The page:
Will Hiring Stay Strong in 2015?

Positive reports about the job market come with caveats.

By Joseph Coombs Jan 7, 2015


010215_cover.jpgThe labor market often mirrors the U.S. economy as a whole: Every good report comes with a caveat.

We are in the midst of a stretch of job growth not seen since the 1930s—yet millions of people remain out of work. Corporations are enjoying record profits, but they generally aren’t raising wages and many Americans are struggling to get ahead. The unemployment rate has declined significantly, but—and here’s the caveat again—critics contend it is largely because millions of job seekers have stopped looking for work and therefore aren’t included in federal unemployment surveys.

Still, hiring is up and there are no signs it is slowing. December marked the ninth straight month that the hiring rate rose in manufacturing compared with a year ago, according to the Society for Human Resource Management’s (SHRM’s) Leading Indicators of National Employment (LINE) report. December also marked the seventh time in eight months that the hiring rate rose in the service sector.

At the same time, these employers are struggling to fill certain vacancies. In November, manufacturers reported the highest level of recruiting difficulty since May 2006. In the service sector, recruiting difficulty reached its highest level since October 2005, according to LINE.

Hiring Caveats

Despite strong hiring activity, organizations report that they are having difficulty hiring full-time regular employees. Here are the top reasons why and the percentage of organizations that cited each reason.

Candidates do not have the right technical skills 50%
Competition from other employers 50%
Candidates do not have the needed work experience 50%
Low number of applicants 43%
The local market is not producing enough qualified job candidates 40%
Candidates do not have the right professional skills 39%
Qualified candidates reject compensation package 37%
Candidates do not have the needed credentials/certifications 29%
Candidates do not have the right workplace (soft) skills 27%
Qualified candidates are not interested in moving to our local area 26%
Source: SHRM’s 2014 Economic Conditions Survey Series.

SHRM’s 2014 Economic Conditions Survey Series reveals that 50 percent of employers had difficulty recruiting in the past year. And while many of them cited candidates’ lack of experience or insufficient skill sets, employers also seem to still be keeping a tight grip—perhaps too tight—on compensation.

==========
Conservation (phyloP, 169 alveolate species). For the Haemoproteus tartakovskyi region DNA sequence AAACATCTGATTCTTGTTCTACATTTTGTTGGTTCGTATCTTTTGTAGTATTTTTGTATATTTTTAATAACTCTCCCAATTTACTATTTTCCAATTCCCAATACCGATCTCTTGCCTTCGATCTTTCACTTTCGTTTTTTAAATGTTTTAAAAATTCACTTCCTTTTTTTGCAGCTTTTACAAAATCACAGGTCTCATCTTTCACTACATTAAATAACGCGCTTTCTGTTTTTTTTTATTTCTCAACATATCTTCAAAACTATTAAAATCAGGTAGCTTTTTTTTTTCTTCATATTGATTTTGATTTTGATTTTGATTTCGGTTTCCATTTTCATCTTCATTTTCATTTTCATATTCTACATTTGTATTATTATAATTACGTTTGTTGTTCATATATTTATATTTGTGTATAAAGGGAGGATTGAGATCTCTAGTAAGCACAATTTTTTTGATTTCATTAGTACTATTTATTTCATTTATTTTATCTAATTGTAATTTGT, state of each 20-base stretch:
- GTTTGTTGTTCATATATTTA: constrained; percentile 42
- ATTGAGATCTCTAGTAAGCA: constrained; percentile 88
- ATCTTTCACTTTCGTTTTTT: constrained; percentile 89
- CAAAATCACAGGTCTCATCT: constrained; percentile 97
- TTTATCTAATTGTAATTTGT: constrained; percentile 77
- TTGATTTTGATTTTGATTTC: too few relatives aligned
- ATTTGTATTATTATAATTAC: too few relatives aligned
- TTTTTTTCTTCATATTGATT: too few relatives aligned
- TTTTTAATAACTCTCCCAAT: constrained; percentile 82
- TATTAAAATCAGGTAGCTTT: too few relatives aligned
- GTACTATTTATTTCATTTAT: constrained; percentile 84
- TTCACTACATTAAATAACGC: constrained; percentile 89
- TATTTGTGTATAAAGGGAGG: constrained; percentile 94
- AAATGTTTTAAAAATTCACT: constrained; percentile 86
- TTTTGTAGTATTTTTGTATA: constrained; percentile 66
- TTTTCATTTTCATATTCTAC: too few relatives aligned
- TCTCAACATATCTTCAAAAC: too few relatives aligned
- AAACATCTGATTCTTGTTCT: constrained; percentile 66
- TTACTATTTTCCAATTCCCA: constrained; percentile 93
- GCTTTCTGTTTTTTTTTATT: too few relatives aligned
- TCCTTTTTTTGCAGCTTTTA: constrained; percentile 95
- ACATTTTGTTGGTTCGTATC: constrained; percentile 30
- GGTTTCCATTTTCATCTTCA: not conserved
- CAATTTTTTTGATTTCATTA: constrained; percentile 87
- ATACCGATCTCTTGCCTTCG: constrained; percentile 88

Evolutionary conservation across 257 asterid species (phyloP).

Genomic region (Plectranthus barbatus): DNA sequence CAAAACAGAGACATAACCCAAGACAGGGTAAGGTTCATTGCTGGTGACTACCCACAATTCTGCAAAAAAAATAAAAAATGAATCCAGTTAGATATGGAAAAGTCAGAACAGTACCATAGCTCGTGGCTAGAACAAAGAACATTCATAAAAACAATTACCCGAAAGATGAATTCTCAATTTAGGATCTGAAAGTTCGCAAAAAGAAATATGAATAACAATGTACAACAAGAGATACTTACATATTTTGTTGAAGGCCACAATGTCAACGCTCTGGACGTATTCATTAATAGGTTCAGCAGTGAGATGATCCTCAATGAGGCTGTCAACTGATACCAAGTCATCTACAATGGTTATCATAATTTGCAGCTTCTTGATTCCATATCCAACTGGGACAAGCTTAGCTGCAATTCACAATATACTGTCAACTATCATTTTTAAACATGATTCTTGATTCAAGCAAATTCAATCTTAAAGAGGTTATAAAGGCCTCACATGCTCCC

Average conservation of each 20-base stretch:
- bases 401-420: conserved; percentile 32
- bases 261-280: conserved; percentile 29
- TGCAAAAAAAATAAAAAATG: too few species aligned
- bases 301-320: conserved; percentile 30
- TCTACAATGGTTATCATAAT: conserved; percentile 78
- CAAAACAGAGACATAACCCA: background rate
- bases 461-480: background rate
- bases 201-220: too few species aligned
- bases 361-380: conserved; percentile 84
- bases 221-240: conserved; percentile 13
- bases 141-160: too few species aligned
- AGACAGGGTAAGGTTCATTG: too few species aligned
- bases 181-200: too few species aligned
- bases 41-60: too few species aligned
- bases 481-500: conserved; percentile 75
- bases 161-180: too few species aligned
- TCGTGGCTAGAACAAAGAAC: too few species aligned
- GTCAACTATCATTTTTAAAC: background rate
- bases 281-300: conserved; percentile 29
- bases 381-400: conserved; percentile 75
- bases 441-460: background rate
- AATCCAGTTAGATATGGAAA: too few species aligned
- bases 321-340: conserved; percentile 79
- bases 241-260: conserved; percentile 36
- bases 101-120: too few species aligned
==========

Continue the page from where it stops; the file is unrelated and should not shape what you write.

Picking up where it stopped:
Another 50 percent of HR professionals from that survey reported that they were hindered by “competition from other employers,” which could mean that the office across the street has deeper pockets. Here’s another telling statistic: 37 percent of HR professionals said they couldn’t fill jobs because qualified candidates rejected the compensation package.

So as we move ahead to 2015, perhaps any further acceleration in hiring will come down to who blinks first—the employer who might have to shell out a few extra dollars to find the person needed for the job, or the job seeker who obtains new skills or perhaps accepts lower pay in order to get back to work.

Overall, though, several organizations issued fairly bullish predictions on hiring for 2015:

  • The Federal Reserve is optimistic that the unemployment rate will range from 5.2 percent to 5.7 percent in 2015.
  • The National Association for Business Economics expects nonfarm payrolls to post an average gain of 211,000 jobs per month in 2015 and the unemployment rate to drop to 5.7 percent.
  • Employers expect to hire 8.3 percent more new college graduates from the Class of 2015 for U.S. operations compared with 2014, according to the National Association of Colleges and Employers. They cited company growth and attrition caused by retirements as the main drivers for the increase in hiring.

After a few years focused mainly on retention, HR should head into 2015 ready to recruit—caveats or not.

Joseph Coombs is a senior analyst for workforce trends at SHRM.

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